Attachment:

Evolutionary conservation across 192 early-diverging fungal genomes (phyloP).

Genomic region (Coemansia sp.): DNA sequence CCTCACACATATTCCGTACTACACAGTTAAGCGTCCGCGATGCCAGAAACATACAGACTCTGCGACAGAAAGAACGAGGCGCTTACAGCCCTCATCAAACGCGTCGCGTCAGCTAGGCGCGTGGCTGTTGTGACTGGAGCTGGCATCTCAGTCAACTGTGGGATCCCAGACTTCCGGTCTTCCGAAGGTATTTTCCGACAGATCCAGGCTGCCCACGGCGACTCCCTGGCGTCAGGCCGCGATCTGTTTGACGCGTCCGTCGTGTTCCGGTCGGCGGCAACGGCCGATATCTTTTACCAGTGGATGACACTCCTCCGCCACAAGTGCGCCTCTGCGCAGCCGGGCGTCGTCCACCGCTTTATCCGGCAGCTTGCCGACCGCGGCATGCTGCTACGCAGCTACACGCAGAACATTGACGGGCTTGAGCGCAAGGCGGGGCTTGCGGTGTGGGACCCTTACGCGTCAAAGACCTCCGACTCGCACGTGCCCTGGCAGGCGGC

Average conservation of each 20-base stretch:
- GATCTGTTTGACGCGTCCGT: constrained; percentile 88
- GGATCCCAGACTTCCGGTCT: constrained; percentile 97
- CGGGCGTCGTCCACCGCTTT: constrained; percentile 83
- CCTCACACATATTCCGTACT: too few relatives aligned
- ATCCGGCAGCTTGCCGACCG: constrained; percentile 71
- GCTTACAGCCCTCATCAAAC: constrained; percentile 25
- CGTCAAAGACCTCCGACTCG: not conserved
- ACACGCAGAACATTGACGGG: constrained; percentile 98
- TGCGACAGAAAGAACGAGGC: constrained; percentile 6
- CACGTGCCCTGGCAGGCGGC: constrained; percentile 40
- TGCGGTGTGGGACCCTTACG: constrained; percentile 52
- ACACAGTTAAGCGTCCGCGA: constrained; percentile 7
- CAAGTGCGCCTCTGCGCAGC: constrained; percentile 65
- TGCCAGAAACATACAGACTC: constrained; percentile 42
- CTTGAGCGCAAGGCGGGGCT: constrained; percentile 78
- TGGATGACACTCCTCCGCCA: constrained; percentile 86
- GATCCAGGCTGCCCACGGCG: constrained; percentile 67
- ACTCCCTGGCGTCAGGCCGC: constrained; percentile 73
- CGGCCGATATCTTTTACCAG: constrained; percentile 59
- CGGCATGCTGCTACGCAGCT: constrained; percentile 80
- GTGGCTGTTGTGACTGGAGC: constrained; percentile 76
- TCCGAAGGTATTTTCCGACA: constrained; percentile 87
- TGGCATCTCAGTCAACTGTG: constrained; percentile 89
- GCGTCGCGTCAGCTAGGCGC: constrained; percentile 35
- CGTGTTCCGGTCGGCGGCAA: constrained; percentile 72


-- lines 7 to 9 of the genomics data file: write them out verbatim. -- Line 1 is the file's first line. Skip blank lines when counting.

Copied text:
- CCTCACACATATTCCGTACT: too few relatives aligned
- ATCCGGCAGCTTGCCGACCG: constrained; percentile 71
- GCTTACAGCCCTCATCAAAC: constrained; percentile 25